A source close to the football’s world governing body. Fifa, revealed on Friday that Uefa President Michel Platini will be questioned by the Fifa ethics committee “most likely between December 16 and 18”.
Platini’s lawyer said at the end of November that the ethics body’s investigatory chamber wants the Uefa chief banned for life over a suspect $2.0-million payment he received from former Fifa President Sepp Blatter in 2011.
Platini and Blatter “have asked to be heard, and this will be granted,” a source close to Fifa told AFP.
“Michel Platini will be heard most likely between December 16 and 18”.
The 60-year-old Frenchman, until recently the favourite to take over football’s world governing body, is set to appear before the FIFA ethics committee’s adjudicatory chamber.
No further information has been released from Blatter’s legal team concerning the hearings.
Like Platini, Blatter was also handed a provisional 90-day suspension on October 8 while an investigation is held into the suspect payment.
That has ruled the one-time France international player out of the race for the FIFA presidency to be decided in the election on February 26, 2016 and has opened up the race for the other contenders.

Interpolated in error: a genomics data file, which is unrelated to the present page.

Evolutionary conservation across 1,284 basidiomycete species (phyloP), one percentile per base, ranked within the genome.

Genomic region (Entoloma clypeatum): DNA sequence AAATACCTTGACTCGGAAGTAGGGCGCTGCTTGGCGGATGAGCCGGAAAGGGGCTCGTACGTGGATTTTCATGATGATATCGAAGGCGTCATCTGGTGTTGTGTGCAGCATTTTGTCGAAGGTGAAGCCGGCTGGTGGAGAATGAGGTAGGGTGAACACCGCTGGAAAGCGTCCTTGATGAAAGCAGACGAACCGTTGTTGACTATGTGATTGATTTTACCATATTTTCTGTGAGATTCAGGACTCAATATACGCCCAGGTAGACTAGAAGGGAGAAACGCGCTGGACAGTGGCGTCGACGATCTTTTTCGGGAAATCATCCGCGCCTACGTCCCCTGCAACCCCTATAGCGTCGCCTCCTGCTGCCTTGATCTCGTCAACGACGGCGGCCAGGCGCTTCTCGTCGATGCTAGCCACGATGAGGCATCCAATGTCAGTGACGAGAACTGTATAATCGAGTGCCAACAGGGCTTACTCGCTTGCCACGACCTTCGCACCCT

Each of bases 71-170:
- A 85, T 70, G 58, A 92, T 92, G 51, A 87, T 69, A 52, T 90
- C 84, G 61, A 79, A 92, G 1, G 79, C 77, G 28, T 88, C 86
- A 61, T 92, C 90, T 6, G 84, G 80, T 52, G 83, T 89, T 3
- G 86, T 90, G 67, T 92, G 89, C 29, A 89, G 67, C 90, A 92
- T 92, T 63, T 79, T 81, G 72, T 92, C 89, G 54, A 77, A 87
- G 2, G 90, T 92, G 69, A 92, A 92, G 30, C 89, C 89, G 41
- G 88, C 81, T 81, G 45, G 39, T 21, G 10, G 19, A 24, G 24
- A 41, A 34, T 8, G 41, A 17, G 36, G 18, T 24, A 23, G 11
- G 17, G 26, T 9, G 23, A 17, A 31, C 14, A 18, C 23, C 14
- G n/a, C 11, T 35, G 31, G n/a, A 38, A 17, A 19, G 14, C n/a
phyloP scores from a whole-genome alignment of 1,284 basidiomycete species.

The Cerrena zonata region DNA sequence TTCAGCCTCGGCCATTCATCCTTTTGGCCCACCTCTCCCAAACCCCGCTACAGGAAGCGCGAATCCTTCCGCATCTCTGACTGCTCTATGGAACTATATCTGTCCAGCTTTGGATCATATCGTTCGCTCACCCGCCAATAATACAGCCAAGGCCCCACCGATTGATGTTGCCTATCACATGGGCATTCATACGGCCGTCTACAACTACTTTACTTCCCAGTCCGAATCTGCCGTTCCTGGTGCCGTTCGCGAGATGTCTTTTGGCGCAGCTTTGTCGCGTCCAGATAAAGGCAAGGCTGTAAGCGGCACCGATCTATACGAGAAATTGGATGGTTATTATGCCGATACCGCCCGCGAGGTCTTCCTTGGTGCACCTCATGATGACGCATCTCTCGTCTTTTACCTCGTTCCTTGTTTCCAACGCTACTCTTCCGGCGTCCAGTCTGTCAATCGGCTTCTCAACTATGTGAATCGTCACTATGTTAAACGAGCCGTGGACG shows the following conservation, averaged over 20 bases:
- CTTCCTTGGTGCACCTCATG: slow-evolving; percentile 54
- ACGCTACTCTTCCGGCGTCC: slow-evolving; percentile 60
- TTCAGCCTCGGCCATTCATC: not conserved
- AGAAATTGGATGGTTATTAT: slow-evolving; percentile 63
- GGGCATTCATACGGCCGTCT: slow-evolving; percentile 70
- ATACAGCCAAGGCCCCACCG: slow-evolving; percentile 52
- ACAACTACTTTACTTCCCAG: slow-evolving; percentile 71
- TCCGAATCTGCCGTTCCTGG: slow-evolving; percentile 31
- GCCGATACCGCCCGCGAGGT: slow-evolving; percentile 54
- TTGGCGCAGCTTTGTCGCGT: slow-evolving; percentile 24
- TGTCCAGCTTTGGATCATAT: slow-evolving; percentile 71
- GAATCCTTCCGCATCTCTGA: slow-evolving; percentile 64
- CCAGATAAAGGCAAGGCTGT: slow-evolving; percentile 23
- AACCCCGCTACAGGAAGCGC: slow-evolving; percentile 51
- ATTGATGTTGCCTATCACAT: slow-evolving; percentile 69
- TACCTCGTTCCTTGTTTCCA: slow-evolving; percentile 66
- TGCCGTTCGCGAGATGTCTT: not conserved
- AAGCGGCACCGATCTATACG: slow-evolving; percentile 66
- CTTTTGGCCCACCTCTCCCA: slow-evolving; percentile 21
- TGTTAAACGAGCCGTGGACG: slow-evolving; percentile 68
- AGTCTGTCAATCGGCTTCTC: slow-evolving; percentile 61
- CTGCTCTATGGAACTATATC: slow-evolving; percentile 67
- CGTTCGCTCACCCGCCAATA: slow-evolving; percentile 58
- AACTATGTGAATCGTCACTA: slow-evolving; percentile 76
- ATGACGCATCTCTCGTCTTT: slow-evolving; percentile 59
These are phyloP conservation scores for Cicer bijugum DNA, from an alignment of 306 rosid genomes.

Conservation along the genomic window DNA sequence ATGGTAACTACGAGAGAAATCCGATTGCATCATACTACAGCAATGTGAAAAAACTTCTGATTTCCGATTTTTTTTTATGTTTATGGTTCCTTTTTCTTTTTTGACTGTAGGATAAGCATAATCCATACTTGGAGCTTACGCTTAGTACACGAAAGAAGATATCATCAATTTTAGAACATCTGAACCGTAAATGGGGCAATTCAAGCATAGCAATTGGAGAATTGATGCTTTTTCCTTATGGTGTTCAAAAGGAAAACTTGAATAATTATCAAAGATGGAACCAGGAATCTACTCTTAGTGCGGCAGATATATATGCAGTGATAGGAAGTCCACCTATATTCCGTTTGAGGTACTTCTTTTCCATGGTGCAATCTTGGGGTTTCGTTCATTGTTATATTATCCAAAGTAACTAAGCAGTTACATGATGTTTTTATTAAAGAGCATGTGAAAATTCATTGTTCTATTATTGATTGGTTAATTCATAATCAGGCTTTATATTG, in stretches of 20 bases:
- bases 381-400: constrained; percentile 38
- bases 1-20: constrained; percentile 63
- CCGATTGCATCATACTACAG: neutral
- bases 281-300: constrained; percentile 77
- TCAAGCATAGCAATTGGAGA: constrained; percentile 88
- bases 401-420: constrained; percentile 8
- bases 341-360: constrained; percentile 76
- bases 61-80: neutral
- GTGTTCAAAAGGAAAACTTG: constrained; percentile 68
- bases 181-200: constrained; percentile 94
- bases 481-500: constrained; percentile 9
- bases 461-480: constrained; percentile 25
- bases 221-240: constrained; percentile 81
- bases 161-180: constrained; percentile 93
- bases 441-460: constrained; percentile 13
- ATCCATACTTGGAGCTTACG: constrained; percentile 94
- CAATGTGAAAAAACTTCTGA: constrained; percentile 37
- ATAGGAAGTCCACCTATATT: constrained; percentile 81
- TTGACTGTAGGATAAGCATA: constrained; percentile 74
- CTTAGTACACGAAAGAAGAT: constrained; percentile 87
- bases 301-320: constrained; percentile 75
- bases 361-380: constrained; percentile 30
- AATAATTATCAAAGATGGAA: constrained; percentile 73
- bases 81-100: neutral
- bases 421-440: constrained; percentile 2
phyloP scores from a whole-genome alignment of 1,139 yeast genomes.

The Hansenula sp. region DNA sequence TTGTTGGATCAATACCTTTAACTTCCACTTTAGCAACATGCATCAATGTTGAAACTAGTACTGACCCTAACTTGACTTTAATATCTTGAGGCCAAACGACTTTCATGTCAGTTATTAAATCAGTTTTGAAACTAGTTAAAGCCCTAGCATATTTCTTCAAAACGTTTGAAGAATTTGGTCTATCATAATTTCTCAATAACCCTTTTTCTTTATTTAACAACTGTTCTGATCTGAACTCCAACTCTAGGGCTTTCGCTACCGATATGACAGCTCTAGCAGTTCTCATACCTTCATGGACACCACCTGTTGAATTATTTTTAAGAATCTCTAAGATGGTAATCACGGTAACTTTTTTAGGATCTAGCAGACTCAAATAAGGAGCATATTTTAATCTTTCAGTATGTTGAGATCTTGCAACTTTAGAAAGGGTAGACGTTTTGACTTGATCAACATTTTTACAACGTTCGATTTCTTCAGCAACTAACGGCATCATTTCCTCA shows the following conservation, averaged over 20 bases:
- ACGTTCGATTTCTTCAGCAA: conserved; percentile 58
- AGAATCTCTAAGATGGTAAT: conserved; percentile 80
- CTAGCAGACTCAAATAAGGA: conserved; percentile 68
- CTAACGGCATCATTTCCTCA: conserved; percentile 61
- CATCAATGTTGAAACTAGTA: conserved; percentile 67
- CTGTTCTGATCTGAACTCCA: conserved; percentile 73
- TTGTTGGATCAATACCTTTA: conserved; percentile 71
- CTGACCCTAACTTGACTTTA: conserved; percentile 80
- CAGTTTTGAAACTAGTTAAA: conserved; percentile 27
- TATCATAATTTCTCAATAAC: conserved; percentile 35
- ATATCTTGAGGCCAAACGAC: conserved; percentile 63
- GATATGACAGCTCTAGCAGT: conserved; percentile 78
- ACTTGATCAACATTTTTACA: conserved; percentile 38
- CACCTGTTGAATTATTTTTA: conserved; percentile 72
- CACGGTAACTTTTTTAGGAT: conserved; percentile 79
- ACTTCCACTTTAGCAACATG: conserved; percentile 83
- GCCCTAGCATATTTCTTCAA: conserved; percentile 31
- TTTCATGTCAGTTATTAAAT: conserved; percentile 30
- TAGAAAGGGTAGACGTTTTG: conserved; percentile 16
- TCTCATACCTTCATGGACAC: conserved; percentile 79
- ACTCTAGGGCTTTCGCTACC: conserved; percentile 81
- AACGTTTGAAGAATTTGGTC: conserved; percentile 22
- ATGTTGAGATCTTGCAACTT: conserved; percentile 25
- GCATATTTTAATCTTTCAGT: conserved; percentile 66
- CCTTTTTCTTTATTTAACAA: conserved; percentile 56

The investigation, alongside a US bribery inquiry and a Swiss probe into the 2018 and 2022 World Cups, has plunged FIFA into its worst-ever crisis.
Blatter is also under investigation by Swiss authorities for ‘criminal mismanagement’ over the payment to Platini, ostensibly for consultancy work completed nine years earlier.
Swiss authorities are treating Platini as a witness in the case, rather than a suspect.
Both men have denied any wrongdoing but admit there was no contract for the work or payment.
Platini has appealed against his suspension at the Court of Arbitration for Sport (CAS), with a source close to the case saying that decision will be taken “in the coming days”.
Blatter’s lawyers have not indicated whether or not the suspended FIFA chief has appealed against his own suspension before the CAS.
He has 21 days to make an appeal, with the deadline falling around December 9.